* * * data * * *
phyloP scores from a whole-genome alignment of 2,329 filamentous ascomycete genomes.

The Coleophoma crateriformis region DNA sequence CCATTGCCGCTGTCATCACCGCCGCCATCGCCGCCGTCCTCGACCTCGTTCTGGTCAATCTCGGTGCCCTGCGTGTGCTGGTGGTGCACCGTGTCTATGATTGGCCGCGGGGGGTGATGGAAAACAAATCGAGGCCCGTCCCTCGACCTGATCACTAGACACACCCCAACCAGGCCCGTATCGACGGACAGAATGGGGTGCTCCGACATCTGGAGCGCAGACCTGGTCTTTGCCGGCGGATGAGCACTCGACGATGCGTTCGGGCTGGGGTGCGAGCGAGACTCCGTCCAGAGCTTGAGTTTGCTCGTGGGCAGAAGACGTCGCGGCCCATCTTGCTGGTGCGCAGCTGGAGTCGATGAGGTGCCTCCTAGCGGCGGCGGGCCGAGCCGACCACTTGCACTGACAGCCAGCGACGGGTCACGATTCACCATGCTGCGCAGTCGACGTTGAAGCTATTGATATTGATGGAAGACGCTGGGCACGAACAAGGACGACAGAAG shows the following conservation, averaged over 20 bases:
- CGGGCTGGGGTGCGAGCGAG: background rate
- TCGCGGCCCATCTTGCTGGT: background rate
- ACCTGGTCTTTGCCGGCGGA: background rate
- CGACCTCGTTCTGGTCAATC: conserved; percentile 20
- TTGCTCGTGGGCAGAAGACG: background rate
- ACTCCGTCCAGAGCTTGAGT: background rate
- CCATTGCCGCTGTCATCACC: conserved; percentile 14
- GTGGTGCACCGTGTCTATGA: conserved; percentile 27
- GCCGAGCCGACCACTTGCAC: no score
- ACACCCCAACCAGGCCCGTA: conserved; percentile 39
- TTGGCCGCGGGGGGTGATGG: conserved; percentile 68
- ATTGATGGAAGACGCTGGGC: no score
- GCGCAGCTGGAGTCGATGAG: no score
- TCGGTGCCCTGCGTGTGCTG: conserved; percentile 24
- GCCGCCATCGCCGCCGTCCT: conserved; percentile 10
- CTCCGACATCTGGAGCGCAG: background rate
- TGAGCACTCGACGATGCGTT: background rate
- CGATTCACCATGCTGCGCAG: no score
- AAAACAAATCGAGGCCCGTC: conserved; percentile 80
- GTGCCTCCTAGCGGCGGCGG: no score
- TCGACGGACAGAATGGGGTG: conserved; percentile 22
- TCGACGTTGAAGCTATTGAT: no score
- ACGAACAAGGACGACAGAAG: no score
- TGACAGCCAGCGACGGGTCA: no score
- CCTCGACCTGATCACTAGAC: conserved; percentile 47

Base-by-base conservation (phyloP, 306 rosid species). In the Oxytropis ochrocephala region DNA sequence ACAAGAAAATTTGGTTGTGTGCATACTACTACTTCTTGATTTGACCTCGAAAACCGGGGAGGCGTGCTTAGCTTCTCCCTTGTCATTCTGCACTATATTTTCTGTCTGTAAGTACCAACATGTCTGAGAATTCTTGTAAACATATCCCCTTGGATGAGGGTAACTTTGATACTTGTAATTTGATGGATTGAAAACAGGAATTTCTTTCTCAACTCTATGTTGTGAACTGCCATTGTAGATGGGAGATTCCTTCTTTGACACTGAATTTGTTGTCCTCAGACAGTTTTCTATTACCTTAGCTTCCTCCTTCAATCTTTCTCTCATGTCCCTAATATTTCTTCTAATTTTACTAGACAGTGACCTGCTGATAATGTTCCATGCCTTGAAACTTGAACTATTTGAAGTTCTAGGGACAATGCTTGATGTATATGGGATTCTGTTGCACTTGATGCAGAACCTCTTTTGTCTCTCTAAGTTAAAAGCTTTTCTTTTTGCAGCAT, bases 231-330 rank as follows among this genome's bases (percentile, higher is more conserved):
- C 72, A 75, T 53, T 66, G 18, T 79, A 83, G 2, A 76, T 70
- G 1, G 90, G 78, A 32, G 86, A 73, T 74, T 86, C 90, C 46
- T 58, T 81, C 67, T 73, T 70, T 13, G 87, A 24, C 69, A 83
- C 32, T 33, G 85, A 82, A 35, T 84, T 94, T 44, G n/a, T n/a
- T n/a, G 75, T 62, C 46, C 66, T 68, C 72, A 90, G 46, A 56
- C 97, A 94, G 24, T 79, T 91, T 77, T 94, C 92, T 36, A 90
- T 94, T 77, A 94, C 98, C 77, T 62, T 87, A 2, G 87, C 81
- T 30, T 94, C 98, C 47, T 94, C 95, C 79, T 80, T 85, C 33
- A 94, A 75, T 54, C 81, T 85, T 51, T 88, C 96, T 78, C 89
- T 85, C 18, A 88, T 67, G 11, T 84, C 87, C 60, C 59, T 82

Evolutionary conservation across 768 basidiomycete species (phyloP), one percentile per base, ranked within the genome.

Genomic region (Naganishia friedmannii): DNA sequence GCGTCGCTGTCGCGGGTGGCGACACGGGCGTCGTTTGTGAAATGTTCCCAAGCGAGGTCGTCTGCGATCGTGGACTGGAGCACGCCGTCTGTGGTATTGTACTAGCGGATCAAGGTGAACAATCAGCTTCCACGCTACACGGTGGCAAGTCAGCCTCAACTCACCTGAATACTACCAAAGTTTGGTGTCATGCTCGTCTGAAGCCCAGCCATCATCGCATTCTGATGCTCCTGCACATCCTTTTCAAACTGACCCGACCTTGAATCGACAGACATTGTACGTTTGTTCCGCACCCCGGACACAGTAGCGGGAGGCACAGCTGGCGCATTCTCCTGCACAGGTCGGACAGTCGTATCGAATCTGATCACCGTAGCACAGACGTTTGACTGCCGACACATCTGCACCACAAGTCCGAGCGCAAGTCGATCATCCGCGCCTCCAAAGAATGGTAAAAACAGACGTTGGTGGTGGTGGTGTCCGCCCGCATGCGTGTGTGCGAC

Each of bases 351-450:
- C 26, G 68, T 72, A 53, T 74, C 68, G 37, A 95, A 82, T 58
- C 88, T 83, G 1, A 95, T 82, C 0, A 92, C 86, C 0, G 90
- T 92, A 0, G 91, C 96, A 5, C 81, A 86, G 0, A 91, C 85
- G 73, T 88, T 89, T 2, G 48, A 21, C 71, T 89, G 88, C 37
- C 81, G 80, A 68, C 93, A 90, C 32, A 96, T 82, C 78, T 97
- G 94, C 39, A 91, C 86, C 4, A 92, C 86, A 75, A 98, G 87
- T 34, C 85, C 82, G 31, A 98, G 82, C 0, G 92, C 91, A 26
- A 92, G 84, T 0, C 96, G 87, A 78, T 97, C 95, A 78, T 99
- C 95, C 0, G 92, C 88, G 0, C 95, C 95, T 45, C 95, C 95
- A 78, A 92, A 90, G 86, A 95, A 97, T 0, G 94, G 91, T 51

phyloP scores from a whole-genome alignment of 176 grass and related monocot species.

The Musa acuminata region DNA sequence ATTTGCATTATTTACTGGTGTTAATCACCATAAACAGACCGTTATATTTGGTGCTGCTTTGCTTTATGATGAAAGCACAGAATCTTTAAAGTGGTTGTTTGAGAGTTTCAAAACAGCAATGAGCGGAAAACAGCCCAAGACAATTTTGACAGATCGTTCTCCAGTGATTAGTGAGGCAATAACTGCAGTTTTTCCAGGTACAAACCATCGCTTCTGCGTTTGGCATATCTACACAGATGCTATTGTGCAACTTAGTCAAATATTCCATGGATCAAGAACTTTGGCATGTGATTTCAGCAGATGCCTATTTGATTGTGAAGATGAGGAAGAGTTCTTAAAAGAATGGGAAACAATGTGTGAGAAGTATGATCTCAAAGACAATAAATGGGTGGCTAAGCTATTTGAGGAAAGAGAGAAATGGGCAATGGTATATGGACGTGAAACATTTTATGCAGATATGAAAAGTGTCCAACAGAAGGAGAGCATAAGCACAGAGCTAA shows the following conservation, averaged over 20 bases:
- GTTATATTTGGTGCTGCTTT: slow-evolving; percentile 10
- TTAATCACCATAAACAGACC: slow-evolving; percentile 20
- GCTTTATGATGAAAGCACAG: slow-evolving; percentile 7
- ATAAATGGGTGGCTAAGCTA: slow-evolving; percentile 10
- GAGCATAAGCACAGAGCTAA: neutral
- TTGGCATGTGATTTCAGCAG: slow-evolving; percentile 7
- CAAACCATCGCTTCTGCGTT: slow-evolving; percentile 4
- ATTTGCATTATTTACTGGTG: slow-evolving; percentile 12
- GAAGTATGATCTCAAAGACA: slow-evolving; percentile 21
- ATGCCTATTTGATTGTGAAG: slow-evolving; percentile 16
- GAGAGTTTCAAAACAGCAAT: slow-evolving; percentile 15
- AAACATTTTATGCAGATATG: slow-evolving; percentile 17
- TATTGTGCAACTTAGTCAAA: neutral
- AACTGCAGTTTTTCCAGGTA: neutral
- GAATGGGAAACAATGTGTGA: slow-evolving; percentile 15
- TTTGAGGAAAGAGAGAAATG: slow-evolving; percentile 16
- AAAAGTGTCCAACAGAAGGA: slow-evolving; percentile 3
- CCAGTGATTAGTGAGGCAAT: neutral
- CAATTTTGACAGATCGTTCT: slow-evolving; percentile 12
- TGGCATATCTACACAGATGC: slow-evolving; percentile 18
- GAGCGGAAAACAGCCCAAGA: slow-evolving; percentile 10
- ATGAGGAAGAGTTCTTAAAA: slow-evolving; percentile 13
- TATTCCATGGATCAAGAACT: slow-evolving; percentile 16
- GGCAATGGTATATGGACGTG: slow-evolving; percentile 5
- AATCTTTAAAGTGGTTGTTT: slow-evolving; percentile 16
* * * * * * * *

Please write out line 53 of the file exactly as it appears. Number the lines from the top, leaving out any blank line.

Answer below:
The Musa acuminata region DNA sequence ATTTGCATTATTTACTGGTGTTAATCACCATAAACAGACCGTTATATTTGGTGCTGCTTTGCTTTATGATGAAAGCACAGAATCTTTAAAGTGGTTGTTTGAGAGTTTCAAAACAGCAATGAGCGGAAAACAGCCCAAGACAATTTTGACAGATCGTTCTCCAGTGATTAGTGAGGCAATAACTGCAGTTTTTCCAGGTACAAACCATCGCTTCTGCGTTTGGCATATCTACACAGATGCTATTGTGCAACTTAGTCAAATATTCCATGGATCAAGAACTTTGGCATGTGATTTCAGCAGATGCCTATTTGATTGTGAAGATGAGGAAGAGTTCTTAAAAGAATGGGAAACAATGTGTGAGAAGTATGATCTCAAAGACAATAAATGGGTGGCTAAGCTATTTGAGGAAAGAGAGAAATGGGCAATGGTATATGGACGTGAAACATTTTATGCAGATATGAAAAGTGTCCAACAGAAGGAGAGCATAAGCACAGAGCTAA shows the following conservation, averaged over 20 bases: